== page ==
While sitting at breakfast today, I perused a dead-tree edition of Die Zeit. Soma pointed me to an interview with a famous cook, pardon: chef, who expressed some entertaining thoughts. For one, he opines that lasagna is an “infantile” dish – unfortunately he did not elaborate where that opinion did come from. However I am so nosy that I tried to find more on the webs, but I just found a blog entry where he seems to extend the application of “infantile” to the whole venerable family of pasta because “even babies have slurping and sucking reflexes”. Errr, maybe there is some sort of a connection, but be honest: who slurps lasagna?
He then went on to lament the fact that people nowadays just eat processed food instead of cooking, and he boasted: “we only use fresh ingredients. Even the bacon we use is home-made by us”. Oh, I see. Excuse me for a second while I discuss with my neighbours the options of having a smokehouse.
And his advice for people with little time to cook: “just have some maccheroni al pepe, an old Roman dish”. Noodles with pepper. Noodles in general. Why thank you, I’d never have thought of cooking that one after 10 hours of – Wait, this must be a trap! Why do you suddenly recommend doing infantile dishes?
It is not that I am just being obtuse or snarky on purpose here. I appreciate people who suggest to live slower, eat better and stop following trends, I really do.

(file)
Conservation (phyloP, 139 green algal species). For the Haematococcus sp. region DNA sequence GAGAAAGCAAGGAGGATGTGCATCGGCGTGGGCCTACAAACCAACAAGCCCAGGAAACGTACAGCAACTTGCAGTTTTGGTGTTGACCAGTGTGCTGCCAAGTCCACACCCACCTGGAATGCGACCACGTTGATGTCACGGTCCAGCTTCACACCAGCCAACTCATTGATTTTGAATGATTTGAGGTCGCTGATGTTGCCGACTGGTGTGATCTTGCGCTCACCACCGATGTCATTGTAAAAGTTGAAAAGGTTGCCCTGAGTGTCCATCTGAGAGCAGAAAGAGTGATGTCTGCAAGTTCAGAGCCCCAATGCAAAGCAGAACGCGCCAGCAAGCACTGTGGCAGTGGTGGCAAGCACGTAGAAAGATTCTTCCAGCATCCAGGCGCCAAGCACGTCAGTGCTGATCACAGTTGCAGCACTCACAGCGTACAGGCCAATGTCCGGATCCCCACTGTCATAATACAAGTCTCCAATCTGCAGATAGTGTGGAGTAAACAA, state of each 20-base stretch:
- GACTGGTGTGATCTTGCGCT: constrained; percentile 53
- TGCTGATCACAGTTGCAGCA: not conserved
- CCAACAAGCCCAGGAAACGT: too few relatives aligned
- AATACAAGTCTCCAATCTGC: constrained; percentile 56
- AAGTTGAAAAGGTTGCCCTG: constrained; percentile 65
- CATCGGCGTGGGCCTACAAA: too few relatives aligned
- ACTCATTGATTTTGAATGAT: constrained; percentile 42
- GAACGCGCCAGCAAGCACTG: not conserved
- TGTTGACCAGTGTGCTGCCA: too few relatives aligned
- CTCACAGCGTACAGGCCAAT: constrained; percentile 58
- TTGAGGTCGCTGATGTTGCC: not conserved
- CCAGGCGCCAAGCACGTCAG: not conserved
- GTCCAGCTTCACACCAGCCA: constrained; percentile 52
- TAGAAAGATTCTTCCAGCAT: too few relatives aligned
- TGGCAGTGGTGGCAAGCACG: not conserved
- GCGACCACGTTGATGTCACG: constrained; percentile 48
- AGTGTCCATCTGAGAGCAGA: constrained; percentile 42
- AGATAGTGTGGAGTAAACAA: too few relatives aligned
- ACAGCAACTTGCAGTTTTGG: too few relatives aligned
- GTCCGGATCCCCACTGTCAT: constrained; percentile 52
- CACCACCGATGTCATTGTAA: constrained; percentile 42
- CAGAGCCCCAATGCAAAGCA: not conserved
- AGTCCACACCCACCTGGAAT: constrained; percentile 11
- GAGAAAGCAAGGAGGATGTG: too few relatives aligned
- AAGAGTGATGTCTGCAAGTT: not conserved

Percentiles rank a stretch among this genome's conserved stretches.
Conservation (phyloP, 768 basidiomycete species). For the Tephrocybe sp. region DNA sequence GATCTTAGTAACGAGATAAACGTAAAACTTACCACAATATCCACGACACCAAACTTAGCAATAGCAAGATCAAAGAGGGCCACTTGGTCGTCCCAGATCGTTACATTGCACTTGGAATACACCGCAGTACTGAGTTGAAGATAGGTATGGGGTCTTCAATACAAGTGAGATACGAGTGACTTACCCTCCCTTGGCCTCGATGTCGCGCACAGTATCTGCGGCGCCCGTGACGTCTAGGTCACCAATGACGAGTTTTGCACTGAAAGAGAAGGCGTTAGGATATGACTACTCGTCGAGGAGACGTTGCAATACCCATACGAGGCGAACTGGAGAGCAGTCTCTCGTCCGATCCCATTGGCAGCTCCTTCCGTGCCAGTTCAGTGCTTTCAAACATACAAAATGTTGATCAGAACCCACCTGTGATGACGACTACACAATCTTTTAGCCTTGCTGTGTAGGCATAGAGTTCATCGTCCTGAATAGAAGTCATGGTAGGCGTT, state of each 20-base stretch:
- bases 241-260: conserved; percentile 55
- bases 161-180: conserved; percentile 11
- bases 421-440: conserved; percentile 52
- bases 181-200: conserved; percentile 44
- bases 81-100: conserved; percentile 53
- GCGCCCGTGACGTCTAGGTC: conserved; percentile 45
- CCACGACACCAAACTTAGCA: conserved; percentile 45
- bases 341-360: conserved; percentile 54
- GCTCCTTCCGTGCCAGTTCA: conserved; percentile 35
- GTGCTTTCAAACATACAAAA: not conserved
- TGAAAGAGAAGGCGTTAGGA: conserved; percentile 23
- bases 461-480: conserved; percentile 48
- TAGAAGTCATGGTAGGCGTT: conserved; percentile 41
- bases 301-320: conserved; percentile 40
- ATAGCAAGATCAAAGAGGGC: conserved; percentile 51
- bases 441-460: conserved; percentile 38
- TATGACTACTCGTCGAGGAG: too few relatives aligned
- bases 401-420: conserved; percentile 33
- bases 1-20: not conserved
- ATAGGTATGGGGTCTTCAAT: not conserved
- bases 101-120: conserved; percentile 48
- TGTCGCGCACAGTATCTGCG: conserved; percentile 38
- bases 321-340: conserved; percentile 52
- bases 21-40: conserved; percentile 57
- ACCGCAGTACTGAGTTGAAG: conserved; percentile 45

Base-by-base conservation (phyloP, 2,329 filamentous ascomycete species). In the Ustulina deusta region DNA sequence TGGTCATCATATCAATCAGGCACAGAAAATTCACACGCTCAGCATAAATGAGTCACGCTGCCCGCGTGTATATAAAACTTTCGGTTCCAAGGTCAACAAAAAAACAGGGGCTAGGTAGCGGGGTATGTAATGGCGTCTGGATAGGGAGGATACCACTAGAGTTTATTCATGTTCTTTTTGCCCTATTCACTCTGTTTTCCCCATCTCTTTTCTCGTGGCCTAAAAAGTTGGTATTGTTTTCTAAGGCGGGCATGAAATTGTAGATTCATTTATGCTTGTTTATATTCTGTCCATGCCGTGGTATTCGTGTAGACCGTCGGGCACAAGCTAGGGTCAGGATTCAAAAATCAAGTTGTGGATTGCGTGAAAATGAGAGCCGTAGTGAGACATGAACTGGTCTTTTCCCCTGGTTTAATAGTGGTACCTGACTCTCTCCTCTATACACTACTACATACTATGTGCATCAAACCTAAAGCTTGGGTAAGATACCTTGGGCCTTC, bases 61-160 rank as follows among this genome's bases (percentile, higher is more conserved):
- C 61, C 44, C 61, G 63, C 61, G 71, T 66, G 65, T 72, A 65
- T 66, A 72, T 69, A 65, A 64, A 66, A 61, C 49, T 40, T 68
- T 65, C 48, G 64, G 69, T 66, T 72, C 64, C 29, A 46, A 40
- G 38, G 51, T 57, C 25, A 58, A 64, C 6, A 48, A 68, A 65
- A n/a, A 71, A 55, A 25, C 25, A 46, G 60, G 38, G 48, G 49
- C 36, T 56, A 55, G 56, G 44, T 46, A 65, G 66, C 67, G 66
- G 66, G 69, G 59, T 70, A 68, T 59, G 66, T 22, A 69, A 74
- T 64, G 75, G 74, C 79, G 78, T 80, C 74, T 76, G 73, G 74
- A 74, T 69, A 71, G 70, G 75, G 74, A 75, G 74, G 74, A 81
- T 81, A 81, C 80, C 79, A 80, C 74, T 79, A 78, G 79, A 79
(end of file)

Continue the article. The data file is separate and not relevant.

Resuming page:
Just sometimes it is not quite clear whether these people still are in touch with the reality of mere mortals (who for example don’t boast a smokehouse).
As I wrote in last year’s Hall of Food Shame post, I lost half a kilo of high-quality honey to the fickleness of a plastic shopping bag whose strap broke. One minute after buying both items. Needless to say, I was moderately annoyed and immediately sewed several fabric shopping bags which I distributed into all of the purses and backpacks I use in daily live. This way I will never have to rely on crappy plastic bags again.
I also started to wrap my christmas gifts in fabric bags; there are always remains of pretty fabrics to make gift bags out of, less waste is created, and presentees can reuse the bag.
I recently acquired a waffle iron and tested it with this recipe. Very enjoyable, quick breakfast, and not too sweet (you can easily balance this with the things you put ON the waffle). Plus the cat doesn’t beg for a bite :)
Today’s nom – braised coconut spinach and chickpeas with dried tomatoes, found at thekitchn.com – was very simple to prepare. The only thing to remember is to soak chickpeas overnight, if using dried ones, and then cook those bastards for at least one hour.
I used oil instead of ghee to keep it vegan, but stuck to the recipe otherwise. Verdict: easy to make, tastes NOMinous and is very filling, even as main dish. The recipe say the remains can be frozen, so will try that out too.
Since I am not convinced that instant food is exceptionally healthy</sarcasm> I just tried this Shōyu-Ramen recipe, vegetarian style (replacing the meat with courgette). I tried to omit any ingredients containing artificial flavour enhancers. Also I did not add sake and I replaced nori with wakame.
Verdict after a large bowl of the result: NOM.
Now I need unsuspecting human lab rats – any volunteers?
Aah, and I just found the recipe for Jamie Oliver’s Curry – I made it several times when I still had access to the cookbook, and it’s a wonderful recipe: roasting spices, grounding them, the smells, the taste when it’s finished…. Nooom. Lab ra- volunteers?